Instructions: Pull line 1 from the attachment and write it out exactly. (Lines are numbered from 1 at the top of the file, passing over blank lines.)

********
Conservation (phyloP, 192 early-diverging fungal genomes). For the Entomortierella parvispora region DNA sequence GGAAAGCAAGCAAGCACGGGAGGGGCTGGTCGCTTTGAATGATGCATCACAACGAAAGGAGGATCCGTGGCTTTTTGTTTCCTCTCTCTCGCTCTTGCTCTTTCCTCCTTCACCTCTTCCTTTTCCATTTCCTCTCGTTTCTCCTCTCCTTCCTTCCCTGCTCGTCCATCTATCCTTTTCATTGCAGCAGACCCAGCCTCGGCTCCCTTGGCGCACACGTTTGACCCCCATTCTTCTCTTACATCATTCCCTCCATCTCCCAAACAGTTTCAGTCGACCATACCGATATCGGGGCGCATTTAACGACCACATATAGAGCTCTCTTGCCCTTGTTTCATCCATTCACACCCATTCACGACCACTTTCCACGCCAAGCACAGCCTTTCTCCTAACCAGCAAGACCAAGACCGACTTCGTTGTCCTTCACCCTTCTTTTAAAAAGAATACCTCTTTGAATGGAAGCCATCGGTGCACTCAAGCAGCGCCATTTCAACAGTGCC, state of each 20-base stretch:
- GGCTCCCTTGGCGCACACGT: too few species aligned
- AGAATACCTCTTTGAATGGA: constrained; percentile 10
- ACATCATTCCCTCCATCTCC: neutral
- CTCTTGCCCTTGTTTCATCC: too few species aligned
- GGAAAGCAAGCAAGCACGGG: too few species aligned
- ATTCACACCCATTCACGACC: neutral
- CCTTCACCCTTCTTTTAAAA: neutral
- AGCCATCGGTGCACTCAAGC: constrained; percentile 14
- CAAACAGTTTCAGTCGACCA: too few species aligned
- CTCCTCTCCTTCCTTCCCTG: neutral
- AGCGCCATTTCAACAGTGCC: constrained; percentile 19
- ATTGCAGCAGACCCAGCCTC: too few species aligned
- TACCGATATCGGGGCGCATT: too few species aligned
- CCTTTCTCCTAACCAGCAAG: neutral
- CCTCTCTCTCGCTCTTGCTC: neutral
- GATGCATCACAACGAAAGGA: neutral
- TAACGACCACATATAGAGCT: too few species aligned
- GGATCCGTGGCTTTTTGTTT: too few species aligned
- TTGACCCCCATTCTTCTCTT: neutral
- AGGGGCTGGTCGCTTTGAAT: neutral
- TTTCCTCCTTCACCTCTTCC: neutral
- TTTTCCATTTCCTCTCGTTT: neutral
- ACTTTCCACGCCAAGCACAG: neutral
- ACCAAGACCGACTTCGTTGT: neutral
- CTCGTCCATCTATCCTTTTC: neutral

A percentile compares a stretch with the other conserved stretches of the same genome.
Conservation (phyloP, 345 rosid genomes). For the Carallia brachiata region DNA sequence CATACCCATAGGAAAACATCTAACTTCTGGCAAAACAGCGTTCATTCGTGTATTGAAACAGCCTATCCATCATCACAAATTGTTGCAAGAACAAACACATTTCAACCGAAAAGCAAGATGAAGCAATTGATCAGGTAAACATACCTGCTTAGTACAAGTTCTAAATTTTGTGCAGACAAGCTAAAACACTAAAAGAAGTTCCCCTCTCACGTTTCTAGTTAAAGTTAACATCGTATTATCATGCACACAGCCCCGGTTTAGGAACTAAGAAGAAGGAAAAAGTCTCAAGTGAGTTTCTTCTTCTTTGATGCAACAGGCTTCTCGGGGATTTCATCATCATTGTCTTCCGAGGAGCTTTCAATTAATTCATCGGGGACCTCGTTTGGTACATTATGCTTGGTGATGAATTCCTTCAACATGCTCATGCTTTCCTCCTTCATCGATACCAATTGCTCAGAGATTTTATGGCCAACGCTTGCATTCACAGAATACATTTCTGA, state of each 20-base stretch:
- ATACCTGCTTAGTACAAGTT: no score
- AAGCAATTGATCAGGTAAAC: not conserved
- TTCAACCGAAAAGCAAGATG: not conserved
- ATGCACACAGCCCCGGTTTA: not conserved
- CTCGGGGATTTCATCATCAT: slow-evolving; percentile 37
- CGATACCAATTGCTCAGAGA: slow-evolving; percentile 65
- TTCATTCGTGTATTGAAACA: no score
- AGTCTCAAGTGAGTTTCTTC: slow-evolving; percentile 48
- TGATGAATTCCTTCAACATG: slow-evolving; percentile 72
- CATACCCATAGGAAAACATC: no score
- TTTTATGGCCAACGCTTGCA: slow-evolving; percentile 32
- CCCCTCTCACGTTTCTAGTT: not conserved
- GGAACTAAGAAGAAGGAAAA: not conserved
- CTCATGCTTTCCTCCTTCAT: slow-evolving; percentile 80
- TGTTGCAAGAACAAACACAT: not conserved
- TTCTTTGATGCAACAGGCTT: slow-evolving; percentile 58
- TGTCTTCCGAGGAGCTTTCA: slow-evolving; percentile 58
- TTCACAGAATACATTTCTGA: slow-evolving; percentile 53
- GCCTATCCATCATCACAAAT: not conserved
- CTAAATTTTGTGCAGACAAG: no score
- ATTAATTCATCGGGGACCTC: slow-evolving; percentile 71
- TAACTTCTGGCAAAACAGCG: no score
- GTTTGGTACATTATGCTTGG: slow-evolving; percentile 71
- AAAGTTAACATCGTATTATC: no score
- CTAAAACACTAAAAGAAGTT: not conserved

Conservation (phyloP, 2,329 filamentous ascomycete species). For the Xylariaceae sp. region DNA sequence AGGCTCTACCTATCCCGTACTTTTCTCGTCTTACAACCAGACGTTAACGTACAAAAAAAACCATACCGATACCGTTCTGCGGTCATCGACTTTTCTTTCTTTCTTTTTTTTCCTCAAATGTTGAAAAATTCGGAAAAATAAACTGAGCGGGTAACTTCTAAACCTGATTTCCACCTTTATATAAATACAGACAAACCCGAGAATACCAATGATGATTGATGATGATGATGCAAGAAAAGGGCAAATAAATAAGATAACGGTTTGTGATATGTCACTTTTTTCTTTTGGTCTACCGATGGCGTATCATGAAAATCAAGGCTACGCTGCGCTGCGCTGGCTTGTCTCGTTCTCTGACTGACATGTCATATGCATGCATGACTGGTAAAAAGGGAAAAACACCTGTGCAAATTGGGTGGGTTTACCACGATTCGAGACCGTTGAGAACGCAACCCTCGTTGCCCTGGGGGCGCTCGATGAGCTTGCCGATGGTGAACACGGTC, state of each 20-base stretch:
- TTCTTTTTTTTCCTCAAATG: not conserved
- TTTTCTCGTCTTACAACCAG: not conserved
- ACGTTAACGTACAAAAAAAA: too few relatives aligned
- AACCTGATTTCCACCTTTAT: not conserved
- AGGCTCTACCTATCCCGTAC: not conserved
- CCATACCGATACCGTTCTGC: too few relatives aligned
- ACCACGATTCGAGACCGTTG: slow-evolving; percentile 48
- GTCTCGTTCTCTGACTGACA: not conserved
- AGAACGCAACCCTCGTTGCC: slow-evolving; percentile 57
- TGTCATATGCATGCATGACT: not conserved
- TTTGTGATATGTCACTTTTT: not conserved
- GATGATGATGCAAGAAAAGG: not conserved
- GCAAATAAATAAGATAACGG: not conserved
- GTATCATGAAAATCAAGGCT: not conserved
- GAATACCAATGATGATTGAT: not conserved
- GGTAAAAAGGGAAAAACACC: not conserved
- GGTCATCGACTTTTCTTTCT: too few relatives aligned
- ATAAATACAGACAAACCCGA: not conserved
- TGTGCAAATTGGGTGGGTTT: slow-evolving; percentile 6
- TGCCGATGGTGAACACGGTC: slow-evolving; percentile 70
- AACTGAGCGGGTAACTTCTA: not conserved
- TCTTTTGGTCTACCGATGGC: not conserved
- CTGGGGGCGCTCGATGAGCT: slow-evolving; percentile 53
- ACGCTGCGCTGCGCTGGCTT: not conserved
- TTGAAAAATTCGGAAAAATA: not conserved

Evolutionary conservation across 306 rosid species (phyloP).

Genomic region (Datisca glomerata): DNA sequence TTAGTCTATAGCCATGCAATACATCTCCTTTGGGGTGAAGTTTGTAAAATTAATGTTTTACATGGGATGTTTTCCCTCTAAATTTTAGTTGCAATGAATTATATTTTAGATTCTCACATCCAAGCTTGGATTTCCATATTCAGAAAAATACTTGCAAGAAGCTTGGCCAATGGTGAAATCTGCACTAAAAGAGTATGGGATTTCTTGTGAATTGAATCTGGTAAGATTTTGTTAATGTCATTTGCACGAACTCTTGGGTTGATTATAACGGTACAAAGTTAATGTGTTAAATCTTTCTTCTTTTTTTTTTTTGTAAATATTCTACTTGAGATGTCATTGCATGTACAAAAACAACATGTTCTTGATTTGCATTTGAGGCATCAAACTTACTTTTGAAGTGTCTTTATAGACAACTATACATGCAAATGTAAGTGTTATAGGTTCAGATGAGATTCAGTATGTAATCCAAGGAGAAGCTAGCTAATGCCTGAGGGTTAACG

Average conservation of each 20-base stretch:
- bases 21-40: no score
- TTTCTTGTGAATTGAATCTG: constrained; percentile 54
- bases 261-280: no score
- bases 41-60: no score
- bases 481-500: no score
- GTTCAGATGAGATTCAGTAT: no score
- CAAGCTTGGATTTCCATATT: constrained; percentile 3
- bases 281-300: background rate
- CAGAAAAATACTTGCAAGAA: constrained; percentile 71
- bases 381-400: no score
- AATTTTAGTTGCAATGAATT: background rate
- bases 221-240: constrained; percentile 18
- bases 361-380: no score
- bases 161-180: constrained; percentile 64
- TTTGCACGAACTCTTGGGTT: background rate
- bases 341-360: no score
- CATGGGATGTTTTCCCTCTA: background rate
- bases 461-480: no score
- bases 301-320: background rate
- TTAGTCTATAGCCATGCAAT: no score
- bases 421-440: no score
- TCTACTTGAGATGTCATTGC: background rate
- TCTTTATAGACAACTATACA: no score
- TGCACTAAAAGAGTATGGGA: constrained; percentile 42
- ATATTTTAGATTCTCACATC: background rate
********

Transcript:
Conservation (phyloP, 192 early-diverging fungal genomes). For the Entomortierella parvispora region DNA sequence GGAAAGCAAGCAAGCACGGGAGGGGCTGGTCGCTTTGAATGATGCATCACAACGAAAGGAGGATCCGTGGCTTTTTGTTTCCTCTCTCTCGCTCTTGCTCTTTCCTCCTTCACCTCTTCCTTTTCCATTTCCTCTCGTTTCTCCTCTCCTTCCTTCCCTGCTCGTCCATCTATCCTTTTCATTGCAGCAGACCCAGCCTCGGCTCCCTTGGCGCACACGTTTGACCCCCATTCTTCTCTTACATCATTCCCTCCATCTCCCAAACAGTTTCAGTCGACCATACCGATATCGGGGCGCATTTAACGACCACATATAGAGCTCTCTTGCCCTTGTTTCATCCATTCACACCCATTCACGACCACTTTCCACGCCAAGCACAGCCTTTCTCCTAACCAGCAAGACCAAGACCGACTTCGTTGTCCTTCACCCTTCTTTTAAAAAGAATACCTCTTTGAATGGAAGCCATCGGTGCACTCAAGCAGCGCCATTTCAACAGTGCC, state of each 20-base stretch: